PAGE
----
Public speaker Jordan Peterson has opened up about his “intolerably dreadful” experience of physical addiction to the psychoactive drug benzodiazepine in a new podcast recorded by his daughter Mikhaila.
Peterson, who is now undergoing rehabilitation in Serbia, discussed in details the reasons and effects of the physical dependency he developed to benzodiazepine. The professor was prescribed the drug back in 2016 to treat anxiety caused by a severe allergic response to food which lasted for several weeks. After his wife of 30 years, Tammy, was diagnosed with an incurable form of cancer last year, the dosage of the medicine Peterson was taking was increased. However, according to the psychologist, this merely increased his anxiety to unbearable levels.While his wife “miraculously” recovered in mid-August 2019, the professor’s state of health got worse. He tried to stop taking the anti-anxiety drug entirely for some time, which he said was not a good idea. He then developed a so-called “akathisia” disorder, which made him unable to stay still and live a normal life. Peterson could not get the necessary treatment for his health condition in North American hospitals. Therefore, in November 2019, his family decided to take him to Russia to undergo detox treatment, which put him in an “unconscious” state for nine days while his body recovered from its addiction to benzodiazepine.
Following the treatment, Peterson managed to recover from akathisia and leave Russia benzo-free. He then travelled to Florida and on to Serbia to continue his rehabilitation from anxiety and neurological complications caused by physical addiction to the drug.
The professor revealed that he now feels “things are put back together” at present as he has been working on his new book, preliminarily titled “Beyond Order: 12 More Rules for Life”, which he said is due in July and has been “going pretty well”.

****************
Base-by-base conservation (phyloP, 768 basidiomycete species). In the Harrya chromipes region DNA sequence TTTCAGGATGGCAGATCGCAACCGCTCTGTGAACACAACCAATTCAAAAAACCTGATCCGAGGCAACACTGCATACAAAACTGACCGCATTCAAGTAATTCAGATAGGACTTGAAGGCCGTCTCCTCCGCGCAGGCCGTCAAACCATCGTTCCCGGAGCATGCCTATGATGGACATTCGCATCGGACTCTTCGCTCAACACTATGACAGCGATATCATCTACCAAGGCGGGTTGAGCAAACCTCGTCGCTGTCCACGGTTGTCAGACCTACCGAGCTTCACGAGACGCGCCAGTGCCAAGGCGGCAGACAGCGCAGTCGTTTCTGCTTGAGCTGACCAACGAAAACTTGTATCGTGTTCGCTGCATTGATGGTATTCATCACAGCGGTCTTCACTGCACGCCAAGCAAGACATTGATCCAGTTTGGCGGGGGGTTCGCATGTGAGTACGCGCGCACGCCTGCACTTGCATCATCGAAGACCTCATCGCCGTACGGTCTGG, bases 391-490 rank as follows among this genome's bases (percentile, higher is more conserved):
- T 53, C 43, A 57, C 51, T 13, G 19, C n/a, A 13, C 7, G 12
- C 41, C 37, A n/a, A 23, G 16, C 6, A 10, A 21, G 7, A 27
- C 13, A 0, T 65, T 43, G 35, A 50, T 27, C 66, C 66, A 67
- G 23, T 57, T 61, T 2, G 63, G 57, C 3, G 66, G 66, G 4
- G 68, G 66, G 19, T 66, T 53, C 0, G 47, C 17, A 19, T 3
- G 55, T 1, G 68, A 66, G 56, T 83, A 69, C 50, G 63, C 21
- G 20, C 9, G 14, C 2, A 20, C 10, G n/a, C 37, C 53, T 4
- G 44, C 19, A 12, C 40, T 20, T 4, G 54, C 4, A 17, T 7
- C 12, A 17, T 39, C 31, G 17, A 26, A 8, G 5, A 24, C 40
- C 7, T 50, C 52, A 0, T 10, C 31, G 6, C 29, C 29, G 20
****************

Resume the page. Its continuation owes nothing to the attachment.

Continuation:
Peterson, who rose to international prominence back in 2016 with his YouTube series criticizing Canadian legislation prescribing the mandatory use of gender-neutral pronouns in relation to non-binary people, also addressed his wide audience of supporters and critics during the podcast.
“If you gonna wait to learn from people who don’t make mistakes or don’t have tragedy enter their life, you gonna spend a long time waiting to learn something”, the professor said, while commenting on whether his ideas could be “taken seriously” now following the health crisis.
“In my lectures and my writings I’ve never suggested I was anything other than one of the people who also needed to learn this lesson, these lessons. So I included myself in the population of those who needed some moral improvement”, he added.
After the Jordan-Mikhaila conversation was published, many of the professor’s fans rushed to share their joy that Jordan has finally returned to public life and was feeling visibly better.
“It's like seeing a long-lost friend after decades. Stay strong, never give up and remember that when happiness descends upon you, enjoy it. We love you, we miss you”, one YouTuber wrote.
“The second I saw JP appear on my screen, I teared up. We all owe that man so much and he asks us for nothing”, another one added.
Glad to have you back dr. Peterson. Hoping for all the best after the hell you went through— Edo Marić (@am3nn) June 30, 2020
Welcome back @jordanbpeterson ! Glad to hear your voice again. It is much needed at this juncture in time. Wishing you all the best and hope to hear more from you🙏🏻— Parallel Tea Co. (@paralleltea) June 30, 2020
In June, Jordan Peterson turned 58 and his daughter Mikhaila shared a touching post celebrating his birthday. Commenting on a photo featuring her sitting alongside her famous father, she said that the last year has been “the most difficult year” of Peterson’s life, but that the professor was going to “take the next year by storm”.